In addition, lack of movement will limit the brain's ability to map the body, as will pain (nociception).  To improve your body map, the best bet is to engage in creative, non-repetitive movements, more frequently, which will not only challenge your muscles, soft tissues, and bones, but give your brain a chance to move in new ways, with new awareness.

The Pain in Your Neck

Photo from Erik Dalton, PhD!

Photo from Erik Dalton, PhD!

Everywhere I go, I see people in pain, at least when it comes to their cervical vertebrae.  What am I talking about?  Texting head, turtle head, slumpy posture-there are any number of names for it, but the short form answer is that when your head is forward of your natural spinal carriage, you increase the amount of weight that your upper back, cervical vertebrae, and shoulders are supporting.   (PS. Your cervical vertebrae are your 7 vertebrae below the skull and above your thoracic vertebrae.  Think of them as your neck vertebrae.  They are built for mobility rather than stability in comparison to some of your other vertebrae).

Ok, so the head weighs 10-12 pounds, depending on who you ask, and frankly, how big their head is.  If we take this picture on the right, we see the natural curve of the spine on the far left.  The middle image shows a typical slump, and the increase in weight that the body is supporting is 20 lbs!!!  Then our man on the far right demonstrates the dowager's hump position, which means the upper back is supporting 30 extra pounds in order to accommodate your head.   Yikes!  And yet, many of us play our instruments in a head forward position.  I often see pianists, clarinetists, bassists, cellists, and even violinists in this position, which then reveals why so many of us have neck issues.  

Not only does this hurt the soft tissues of your upper back and neck, but it can create long lasting structural change in your bones, which you definitely don't want.   

Here are some suggestions: 

1.  Have someone take a side profile photo of you while sitting, standing, and playing an instrument.  Be objective and notice what your tendency is.  If you are prone to turtle head, don't try to just jam your head back into place, but slowly start to bring the back of your skull backwards in space, feeling both a backwards pull and an upward lengthening through the crown of the head.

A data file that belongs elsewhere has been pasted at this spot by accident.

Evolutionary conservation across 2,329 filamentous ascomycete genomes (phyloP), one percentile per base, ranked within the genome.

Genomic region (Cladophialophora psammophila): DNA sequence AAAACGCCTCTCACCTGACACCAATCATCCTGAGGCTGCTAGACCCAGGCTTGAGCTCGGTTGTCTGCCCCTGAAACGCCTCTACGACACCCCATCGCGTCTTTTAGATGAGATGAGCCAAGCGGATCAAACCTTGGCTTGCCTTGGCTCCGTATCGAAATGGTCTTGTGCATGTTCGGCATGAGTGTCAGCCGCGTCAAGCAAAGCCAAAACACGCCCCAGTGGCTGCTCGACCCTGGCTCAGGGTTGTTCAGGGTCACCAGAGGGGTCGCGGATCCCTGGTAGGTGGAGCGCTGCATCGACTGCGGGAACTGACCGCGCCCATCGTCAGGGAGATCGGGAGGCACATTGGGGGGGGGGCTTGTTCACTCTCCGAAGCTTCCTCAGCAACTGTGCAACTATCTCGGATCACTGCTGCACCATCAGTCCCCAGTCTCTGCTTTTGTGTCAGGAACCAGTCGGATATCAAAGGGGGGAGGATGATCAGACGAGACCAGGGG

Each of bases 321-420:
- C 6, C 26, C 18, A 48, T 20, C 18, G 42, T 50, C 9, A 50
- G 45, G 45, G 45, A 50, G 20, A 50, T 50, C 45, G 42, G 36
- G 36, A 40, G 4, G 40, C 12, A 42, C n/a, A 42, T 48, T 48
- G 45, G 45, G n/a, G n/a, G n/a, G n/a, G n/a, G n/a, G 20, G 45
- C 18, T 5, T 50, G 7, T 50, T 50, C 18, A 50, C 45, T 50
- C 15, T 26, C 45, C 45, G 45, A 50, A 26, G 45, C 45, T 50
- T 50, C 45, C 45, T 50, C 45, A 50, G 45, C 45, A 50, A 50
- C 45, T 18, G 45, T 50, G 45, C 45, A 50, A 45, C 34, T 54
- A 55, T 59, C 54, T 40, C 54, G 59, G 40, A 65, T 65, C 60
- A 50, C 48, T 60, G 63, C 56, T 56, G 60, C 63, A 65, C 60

This is a simple fav for the SternoCleido Mastoid (more on that another day) and general neck mobility. 

This is a simple fav for the SternoCleido Mastoid (more on that another day) and general neck mobility. 

2.  Make sure you do some simple neck stretches every day, especially if you are a one sided sleeper (!) or have chronic pain related to your instrument.  (Violinists and violists, I'm talking to you.)  You want to try to avoid excessive popping, snapping, and general "Rice Krispies" sounds in the joints, so move gingerly to stop.

3.  Set a timer while practicing to remind yourself to reset, stretch, and try to find a neutral neck position.  Consider some body awareness practices such as Feldenkrais and Alexander Technique to cultivate that proprioception.

4.  Be aware that pain below the neck due to misalignment, gait, knee pain, hip pain, etc., can absolutely be the primary cause of your neck discomfort.  Don't forget that elevated shoes of any sort can compromise your posture and put you in the head forward position!

5. If you're working with chronic pain, definitely see a medical professional.  You want to get checked up before you have disc pain, rupted discs, etc, and see a PT or restorative movement specialist to get resituated.

6.  Please, please, please do NOT do shoulderstand, plow, or headstand in a yoga class.  You can ask me why, but let's just say that for most people, it's not a great idea.  Be cautious about pilates ab exercises where you don't support your occipital ridge (aka. base of skull) with your hands.

Not just head forward, but whole body slump.  Ouch!

Not just head forward, but whole body slump.  Ouch!

7.  Pay attention to how you sit when you drive, type, etc.  Please also remember not to text and walk.  Not only is it super rude to the people around you (and you might get hit by a car*), it's walking in a slumped head forward position.  ouchies.

8.  Roll it out.  I'm sure you're detecting a theme here, but using small rubber balls along the base of the skull (occipital ridge) feels amazing, especially if you're working with some pain in that area, trying to change your alignment, or just feel tight.